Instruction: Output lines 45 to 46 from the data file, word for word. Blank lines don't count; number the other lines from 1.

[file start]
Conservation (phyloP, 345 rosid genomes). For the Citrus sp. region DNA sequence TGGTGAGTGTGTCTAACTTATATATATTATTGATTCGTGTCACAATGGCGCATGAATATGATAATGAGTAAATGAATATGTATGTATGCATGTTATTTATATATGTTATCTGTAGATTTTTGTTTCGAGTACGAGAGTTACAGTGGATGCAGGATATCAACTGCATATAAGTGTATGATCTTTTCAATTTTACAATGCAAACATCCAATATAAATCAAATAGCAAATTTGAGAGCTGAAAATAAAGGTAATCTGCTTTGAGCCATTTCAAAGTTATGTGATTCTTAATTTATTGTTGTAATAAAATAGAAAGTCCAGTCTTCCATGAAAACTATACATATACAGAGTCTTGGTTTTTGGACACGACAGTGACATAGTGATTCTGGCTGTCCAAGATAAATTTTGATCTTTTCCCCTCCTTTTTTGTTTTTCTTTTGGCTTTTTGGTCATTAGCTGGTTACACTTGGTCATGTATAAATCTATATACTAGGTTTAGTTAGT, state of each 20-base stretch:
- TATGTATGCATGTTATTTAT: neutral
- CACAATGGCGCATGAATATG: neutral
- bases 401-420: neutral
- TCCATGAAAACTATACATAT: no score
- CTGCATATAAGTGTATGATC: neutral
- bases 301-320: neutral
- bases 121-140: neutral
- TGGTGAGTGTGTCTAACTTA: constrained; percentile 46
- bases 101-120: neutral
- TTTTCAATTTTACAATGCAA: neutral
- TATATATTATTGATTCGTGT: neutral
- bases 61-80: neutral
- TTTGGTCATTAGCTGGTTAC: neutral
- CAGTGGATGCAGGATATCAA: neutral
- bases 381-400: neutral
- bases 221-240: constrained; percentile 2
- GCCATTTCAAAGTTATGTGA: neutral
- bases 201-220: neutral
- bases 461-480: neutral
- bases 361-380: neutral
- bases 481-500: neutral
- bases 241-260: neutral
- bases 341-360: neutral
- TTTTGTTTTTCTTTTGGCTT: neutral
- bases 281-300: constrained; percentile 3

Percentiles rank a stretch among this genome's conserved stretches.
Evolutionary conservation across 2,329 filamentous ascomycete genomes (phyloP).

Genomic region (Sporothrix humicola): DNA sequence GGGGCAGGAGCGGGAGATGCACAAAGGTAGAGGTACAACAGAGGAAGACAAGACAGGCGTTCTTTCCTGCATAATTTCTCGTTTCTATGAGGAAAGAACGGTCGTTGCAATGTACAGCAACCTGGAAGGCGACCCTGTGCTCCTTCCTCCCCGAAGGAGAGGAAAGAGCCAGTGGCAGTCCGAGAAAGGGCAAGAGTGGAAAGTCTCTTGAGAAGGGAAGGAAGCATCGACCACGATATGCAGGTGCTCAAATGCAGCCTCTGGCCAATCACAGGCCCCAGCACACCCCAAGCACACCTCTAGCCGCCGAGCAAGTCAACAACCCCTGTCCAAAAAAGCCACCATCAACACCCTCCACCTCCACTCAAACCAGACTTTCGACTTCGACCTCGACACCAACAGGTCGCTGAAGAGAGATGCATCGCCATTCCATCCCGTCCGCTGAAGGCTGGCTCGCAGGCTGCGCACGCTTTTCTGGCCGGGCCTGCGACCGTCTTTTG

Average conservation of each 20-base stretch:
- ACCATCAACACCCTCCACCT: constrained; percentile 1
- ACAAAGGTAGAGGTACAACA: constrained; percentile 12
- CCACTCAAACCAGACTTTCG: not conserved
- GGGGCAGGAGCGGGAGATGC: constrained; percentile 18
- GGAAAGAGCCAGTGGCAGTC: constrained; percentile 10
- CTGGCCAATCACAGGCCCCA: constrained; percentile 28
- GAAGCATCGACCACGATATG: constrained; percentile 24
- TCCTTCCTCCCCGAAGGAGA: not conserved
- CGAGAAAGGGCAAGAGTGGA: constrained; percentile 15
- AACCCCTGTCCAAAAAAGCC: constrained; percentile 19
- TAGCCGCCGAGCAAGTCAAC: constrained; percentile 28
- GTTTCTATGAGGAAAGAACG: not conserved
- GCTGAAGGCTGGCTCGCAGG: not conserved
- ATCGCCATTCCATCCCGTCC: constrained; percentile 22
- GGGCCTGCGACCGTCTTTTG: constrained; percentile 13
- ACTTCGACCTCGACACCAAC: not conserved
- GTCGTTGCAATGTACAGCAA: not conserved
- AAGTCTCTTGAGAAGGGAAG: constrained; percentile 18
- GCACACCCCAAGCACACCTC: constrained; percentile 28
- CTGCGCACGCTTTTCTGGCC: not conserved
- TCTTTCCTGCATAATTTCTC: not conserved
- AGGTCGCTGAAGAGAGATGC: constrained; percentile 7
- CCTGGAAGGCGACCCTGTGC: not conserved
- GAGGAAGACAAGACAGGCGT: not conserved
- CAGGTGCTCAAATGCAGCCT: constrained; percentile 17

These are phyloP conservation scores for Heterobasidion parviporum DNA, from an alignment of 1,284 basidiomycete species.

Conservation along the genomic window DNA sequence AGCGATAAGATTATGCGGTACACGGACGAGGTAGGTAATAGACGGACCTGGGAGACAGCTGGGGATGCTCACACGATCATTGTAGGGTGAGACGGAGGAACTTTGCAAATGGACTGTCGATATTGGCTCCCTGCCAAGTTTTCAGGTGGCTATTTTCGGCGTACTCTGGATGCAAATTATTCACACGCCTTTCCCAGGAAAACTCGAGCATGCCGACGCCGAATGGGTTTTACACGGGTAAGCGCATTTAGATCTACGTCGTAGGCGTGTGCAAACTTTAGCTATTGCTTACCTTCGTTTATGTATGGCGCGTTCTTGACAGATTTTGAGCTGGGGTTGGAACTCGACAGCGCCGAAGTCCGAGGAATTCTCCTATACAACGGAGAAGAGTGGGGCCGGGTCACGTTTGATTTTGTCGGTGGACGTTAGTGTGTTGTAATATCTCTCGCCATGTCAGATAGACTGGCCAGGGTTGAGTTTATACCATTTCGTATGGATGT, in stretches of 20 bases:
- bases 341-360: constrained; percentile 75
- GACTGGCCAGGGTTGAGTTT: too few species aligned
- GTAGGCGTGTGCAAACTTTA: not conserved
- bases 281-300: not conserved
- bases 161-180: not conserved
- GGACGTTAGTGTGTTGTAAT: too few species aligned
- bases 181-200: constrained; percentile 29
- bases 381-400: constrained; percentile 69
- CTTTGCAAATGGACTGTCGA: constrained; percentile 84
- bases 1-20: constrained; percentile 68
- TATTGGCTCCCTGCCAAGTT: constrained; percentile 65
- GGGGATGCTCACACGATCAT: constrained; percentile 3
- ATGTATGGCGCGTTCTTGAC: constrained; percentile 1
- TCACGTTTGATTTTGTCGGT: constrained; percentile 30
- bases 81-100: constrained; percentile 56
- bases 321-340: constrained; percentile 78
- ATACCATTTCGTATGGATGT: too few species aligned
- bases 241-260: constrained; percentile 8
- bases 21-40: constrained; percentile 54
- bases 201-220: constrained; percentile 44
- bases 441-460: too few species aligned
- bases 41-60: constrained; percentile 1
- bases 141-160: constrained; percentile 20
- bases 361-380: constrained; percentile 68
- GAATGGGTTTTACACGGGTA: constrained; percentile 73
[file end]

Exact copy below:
- GGGCCTGCGACCGTCTTTTG: constrained; percentile 13
- ACTTCGACCTCGACACCAAC: not conserved